Abstract 338: Akt-Mediated Phosphorylation of EBP50 Regulates Skp2 Stability and Vascular Smooth Muscle Cell Proliferation
The PDZ domain-containing scaffolding protein, Ezrin-Radixin-Moesin-Binding Phosphoprotein 50 (EBP50) increases vascular smooth muscle cells (VSMC) proliferation and vascular remodeling following endoluminal vessel injury. Indeed, neointima formation is significantly reduced in EBP50 knockout mice. The mitogenic effect of EBP50 derives from the Akt-dependent stabilization of the S-phase kinase associating protein Skp2. However, the mechanisms by which Akt regulates EBP50-mediated cell proliferation are not known. We hypothesize that phosphorylation of EBP50 by Akt promotes its interaction with Skp2. This causes cytoplasmic re-localization and stabilization of Skp2 and VSMC proliferation.
Using Akt inhibitors and siRNA inhibition of Skp2, we show that the mitogenic effect of EBP50 in VSMC is dependent on both Akt and Skp2. In vitro and in vivo phosphorylation assays show that Akt phosphorylates EBP50 at T156 in the second PDZ domain. Interestingly, NMR, fluorescence polarization and co-immunoprecipitation experiments show that Skp2 interacts with the first PDZ domain of EBP50, suggesting that T156 phosphorylation exerts allosteric effects on the interaction with Skp2. Expression of EBP50 in primary VSMC induces a re-localization of Skp2 from the nucleus to the cytoplasm, leading to its stabilization and VSMC proliferation. These effects were abrogated by mutations within the first PDZ domain or of T156 to Alanine. Notably, the interaction with EBP50 does not directly affect the function of Skp2 because mutation of the C-terminal Leu to Ala, which abrogates the interaction with EBP50, does not decrease the ability of Skp2 to degrade p21cip1 and p27kip1. Consistent with the observations in primary cells, the expression of Skp2 in injured femoral arteries was reduced in EBP50 knockout mice compared to WT mice.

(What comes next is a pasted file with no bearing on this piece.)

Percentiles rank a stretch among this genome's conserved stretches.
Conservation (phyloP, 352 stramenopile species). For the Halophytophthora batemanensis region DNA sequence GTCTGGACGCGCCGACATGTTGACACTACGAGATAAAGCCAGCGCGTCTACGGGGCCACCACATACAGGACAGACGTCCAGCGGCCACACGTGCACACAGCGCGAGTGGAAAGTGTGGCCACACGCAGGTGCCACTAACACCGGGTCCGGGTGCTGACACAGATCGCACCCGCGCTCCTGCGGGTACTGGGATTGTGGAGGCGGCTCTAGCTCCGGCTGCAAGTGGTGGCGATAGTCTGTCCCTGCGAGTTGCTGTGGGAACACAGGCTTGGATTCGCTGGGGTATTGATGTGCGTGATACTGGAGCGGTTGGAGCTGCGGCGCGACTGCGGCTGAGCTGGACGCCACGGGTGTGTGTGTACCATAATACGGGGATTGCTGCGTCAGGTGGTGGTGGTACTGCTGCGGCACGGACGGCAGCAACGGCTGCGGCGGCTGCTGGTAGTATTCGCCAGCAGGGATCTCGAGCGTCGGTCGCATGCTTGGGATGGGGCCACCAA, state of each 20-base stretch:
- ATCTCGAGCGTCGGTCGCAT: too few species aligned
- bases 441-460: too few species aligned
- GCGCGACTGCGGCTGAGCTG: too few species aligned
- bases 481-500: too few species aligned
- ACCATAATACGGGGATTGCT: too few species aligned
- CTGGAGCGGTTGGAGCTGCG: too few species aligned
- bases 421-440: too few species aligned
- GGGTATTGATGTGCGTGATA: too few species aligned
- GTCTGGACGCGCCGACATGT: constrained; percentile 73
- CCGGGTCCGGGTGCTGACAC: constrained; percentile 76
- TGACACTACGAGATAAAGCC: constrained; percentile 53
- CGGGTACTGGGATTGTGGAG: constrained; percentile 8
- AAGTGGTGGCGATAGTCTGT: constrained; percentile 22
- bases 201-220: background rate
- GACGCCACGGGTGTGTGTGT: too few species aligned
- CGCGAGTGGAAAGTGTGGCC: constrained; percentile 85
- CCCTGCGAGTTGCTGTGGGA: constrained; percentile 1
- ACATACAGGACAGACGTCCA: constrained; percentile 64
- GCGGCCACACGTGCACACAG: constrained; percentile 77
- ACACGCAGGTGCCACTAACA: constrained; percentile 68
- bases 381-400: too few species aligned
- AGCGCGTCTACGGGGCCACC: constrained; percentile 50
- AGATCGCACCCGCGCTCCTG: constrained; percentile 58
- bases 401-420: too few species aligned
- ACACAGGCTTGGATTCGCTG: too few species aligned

In conclusion, our studies identify a novel mechanism for the Akt-dependent regulation of cell proliferation by EBP50 during vascular remodeling. They indicate that inhibition of EBP50 may be useful in preventing neointima formation following angioplasty.
Author Disclosures: G. Song: None. J. Fitzpatrick: None. M. Pellegrini: None. D.F. Mierke: None. A. Bisello: None.
- © 2014 by American Heart Association, Inc.